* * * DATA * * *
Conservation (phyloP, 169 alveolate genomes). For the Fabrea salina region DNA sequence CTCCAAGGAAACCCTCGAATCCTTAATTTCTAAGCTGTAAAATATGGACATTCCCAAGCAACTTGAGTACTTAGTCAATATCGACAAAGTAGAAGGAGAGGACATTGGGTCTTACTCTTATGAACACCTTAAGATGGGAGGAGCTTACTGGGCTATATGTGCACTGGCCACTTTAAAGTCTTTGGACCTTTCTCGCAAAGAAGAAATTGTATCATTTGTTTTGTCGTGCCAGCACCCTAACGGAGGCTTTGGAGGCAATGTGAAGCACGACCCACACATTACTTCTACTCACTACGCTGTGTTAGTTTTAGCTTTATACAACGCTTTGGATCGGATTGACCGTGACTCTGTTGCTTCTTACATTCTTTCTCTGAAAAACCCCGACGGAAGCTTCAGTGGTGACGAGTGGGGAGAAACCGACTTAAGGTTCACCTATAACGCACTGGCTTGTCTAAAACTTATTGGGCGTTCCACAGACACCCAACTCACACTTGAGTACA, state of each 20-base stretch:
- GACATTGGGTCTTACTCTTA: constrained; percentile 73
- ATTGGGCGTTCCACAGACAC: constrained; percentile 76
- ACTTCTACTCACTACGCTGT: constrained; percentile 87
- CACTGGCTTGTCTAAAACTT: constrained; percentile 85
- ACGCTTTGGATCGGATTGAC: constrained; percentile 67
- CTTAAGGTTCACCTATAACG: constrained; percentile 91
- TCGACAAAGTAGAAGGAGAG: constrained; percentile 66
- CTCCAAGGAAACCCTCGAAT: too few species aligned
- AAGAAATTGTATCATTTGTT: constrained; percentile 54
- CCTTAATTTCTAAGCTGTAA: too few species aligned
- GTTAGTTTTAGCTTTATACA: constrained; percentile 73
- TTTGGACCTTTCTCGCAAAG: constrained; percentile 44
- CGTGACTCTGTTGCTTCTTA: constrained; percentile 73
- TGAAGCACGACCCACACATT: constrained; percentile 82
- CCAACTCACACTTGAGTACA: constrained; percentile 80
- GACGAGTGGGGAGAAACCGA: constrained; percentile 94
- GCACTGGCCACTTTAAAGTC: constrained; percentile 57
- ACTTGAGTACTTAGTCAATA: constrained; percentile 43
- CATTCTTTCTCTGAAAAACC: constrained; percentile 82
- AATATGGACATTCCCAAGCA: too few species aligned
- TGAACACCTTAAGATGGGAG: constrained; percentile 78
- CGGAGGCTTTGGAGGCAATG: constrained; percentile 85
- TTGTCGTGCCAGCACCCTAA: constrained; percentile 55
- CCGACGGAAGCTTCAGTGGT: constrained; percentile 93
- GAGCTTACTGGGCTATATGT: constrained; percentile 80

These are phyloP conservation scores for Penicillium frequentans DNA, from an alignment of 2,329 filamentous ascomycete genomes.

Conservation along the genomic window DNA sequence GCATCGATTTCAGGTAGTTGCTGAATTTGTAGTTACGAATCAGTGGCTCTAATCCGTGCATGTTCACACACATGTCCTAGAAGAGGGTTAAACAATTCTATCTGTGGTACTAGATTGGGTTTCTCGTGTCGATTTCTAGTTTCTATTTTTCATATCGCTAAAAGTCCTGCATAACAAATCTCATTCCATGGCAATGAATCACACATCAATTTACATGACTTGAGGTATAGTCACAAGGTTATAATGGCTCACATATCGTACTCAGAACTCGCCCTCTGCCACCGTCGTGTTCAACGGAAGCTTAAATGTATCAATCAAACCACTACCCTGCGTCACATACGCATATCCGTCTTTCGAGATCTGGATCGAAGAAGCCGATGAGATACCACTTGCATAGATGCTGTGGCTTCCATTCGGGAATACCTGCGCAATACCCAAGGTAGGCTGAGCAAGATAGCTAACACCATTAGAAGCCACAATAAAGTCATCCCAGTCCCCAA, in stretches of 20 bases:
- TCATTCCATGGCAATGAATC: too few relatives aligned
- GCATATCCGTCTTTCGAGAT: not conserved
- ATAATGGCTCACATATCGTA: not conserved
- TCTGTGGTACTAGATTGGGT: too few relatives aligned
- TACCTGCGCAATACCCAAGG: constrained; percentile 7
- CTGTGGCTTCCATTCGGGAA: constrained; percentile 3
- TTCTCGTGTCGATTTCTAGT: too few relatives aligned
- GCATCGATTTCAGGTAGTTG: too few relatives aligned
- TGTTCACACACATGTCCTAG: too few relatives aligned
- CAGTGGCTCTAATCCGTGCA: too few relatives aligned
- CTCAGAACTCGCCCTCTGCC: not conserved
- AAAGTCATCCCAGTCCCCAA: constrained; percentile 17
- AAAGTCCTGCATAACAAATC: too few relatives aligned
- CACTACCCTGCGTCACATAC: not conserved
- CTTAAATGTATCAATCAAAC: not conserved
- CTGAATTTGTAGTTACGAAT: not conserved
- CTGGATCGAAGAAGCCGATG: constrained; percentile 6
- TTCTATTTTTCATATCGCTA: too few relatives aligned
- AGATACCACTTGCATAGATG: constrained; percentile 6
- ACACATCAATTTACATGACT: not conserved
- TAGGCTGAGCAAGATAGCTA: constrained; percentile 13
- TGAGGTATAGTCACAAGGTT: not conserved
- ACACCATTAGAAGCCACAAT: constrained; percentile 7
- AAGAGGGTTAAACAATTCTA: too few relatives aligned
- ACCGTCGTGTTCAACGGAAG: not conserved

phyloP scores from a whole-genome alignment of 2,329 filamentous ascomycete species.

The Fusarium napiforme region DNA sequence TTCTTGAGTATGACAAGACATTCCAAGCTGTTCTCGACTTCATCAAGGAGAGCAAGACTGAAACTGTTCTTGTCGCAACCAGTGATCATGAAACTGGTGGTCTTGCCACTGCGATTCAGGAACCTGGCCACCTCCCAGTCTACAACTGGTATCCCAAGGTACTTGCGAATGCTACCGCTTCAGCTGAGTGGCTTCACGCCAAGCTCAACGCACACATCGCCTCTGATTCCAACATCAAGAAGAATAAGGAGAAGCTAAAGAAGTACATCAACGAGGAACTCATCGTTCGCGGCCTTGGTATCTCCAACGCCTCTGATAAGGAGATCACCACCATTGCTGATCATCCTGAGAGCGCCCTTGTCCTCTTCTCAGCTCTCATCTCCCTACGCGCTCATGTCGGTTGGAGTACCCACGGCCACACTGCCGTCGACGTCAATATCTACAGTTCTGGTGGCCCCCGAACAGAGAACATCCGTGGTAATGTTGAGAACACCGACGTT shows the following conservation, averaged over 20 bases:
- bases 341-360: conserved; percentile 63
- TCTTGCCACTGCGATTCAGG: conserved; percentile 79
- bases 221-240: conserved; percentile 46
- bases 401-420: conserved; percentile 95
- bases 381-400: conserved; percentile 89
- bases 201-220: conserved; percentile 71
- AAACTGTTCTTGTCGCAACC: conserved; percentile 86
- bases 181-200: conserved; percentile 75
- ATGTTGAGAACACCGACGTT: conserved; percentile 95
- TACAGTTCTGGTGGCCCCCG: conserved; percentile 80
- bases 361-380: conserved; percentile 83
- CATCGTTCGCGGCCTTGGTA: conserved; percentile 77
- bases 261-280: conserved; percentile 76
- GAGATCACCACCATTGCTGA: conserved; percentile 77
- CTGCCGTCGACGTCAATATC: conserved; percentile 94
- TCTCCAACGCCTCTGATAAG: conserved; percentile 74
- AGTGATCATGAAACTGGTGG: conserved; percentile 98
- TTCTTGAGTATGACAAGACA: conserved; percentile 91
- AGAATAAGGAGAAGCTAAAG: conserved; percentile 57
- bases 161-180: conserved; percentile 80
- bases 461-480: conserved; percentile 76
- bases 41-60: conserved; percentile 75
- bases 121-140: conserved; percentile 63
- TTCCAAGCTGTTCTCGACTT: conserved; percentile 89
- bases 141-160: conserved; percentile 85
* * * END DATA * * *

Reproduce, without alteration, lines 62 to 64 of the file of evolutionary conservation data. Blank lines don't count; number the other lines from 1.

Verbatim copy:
- AAACTGTTCTTGTCGCAACC: conserved; percentile 86
- bases 181-200: conserved; percentile 75
- ATGTTGAGAACACCGACGTT: conserved; percentile 95